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Review of Recent Patents and Developments in Skeletal Muscle Regeneration NEWS RELEASE: 22-03-2019

The article by Frank J. Burczynski and colleagues is published in Recent Patents on Drug Delivery & Formulation, Volume 12, Issue 4, 2018

With an aging population and rising health care costs, clinicians have to be mindful that sarcopenia and related muscle atrophies are serious impediments to healthy aging and have a significant impact on health care budgets. Strong bones, are associated with healthy muscles, reduce the risk of fractures and hospitalization, especially in the elderly. Musculoskeletal disorders, including muscular dystrophies, cause chronic pain and disability. Mechanisms of musculoskeletal diseases are poorly understood and the efficacy of pharmacological treatment of these diseases is in need of improvement.

Frank J. Burczynski et al. review known mechanisms of muscle injury and repair, highlighting some recent patents and research developments for treatment of skeletal muscle disorders. Patents in this area are of a wide spectrum, ranging from pharmacological (small molecule treatment) to molecular biological procedures (gene editing). A novel small molecule, guaifenesin dinitrate, has shown that it can promote satellite cell activation, reduce tissue inflammation and necrosis, and improve muscle regeneration, muscle function, and exercise endurance. Mesenchymal system cells are reported to promote muscle regeneration following muscle damage. Several patents have targeted dystrophin and DMD; these include methods of gene editing (CRISPR/Cas9, vector-mediated gene delivery) to correct dystrophin gene mutations, as well as use of membrane polaxamers, andrographolides to increase efficacy of stem cell therapy, and methods to induce differentiation of pluripotent stem cells into skeletal muscle cells. Other methods of therapy aim to increase muscle regeneration and reduce degeneration; these include use of tetracyclines, VEGF encoded polynucleotides, lowering chondroitin sulfate levels, ursolic acid, and electrical muscle stimulation.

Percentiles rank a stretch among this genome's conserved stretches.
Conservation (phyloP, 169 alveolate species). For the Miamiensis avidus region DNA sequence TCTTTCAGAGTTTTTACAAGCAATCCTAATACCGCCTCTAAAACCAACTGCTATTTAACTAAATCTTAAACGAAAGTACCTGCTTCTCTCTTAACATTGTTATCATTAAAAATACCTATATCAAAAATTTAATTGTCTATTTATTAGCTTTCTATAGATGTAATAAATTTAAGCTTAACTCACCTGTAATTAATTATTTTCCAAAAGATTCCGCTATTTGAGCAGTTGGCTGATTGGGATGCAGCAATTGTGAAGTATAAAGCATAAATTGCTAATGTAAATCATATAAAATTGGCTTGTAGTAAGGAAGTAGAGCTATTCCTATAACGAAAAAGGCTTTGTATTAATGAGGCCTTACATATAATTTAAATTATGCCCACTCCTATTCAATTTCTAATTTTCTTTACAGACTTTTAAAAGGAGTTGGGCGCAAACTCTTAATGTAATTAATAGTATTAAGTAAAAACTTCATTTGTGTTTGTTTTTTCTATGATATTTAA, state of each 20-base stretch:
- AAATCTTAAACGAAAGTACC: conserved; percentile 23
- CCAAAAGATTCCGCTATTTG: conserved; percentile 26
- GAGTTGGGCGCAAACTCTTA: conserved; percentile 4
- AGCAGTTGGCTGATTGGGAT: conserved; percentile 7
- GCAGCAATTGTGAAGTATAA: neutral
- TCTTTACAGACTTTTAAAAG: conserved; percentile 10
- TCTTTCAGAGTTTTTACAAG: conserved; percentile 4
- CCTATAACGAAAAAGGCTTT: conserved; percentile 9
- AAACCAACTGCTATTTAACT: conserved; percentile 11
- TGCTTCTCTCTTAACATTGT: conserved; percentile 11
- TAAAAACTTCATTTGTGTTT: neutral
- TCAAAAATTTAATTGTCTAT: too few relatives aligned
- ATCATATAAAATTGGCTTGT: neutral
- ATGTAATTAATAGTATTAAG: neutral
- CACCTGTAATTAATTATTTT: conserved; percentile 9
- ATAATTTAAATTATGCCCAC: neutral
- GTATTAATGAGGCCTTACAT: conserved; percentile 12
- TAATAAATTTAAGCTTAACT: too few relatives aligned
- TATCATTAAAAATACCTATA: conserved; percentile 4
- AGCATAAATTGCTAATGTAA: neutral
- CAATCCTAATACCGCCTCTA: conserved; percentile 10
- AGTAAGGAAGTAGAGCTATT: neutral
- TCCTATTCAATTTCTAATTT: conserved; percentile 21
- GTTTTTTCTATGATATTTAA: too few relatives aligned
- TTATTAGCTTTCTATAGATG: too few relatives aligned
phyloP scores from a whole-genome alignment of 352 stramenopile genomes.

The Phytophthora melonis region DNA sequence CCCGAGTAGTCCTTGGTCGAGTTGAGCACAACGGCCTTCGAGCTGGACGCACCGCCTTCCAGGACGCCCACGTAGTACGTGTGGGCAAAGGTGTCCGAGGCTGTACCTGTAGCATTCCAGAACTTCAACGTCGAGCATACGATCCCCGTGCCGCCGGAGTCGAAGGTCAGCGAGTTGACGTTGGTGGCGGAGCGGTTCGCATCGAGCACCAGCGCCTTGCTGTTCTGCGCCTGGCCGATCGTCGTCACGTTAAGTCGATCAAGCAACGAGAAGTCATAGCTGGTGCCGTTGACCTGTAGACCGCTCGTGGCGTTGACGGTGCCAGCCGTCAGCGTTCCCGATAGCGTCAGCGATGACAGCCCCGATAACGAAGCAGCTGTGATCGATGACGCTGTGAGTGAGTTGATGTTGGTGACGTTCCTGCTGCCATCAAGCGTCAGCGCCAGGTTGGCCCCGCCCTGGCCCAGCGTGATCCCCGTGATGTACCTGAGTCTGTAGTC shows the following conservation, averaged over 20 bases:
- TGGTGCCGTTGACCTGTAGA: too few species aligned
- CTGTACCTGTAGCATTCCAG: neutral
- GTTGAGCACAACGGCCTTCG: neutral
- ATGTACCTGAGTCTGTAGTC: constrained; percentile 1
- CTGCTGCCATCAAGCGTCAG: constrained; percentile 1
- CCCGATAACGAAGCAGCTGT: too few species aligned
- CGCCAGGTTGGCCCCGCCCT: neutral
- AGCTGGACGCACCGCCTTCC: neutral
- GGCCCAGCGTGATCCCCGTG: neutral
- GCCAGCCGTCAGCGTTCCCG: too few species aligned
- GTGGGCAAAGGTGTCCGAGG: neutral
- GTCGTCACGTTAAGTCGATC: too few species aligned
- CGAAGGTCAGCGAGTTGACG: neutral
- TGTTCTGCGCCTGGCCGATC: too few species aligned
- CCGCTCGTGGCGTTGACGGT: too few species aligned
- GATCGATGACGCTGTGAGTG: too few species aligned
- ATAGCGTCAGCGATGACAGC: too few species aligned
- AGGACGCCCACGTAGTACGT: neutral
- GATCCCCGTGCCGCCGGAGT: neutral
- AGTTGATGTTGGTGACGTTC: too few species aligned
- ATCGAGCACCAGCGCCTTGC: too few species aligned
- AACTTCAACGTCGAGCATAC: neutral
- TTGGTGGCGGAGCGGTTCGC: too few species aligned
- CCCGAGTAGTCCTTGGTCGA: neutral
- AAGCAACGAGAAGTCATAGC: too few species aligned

The reviewers emphasize that a myriad of novel inventions endeavorto prevent skeletal muscle degeneration and promote muscle regeneration. These inventions have the potential to enhance healthy aging secondary to beneficial effects on skeletal muscle, reduce hospitalizations and decrease health care costs.

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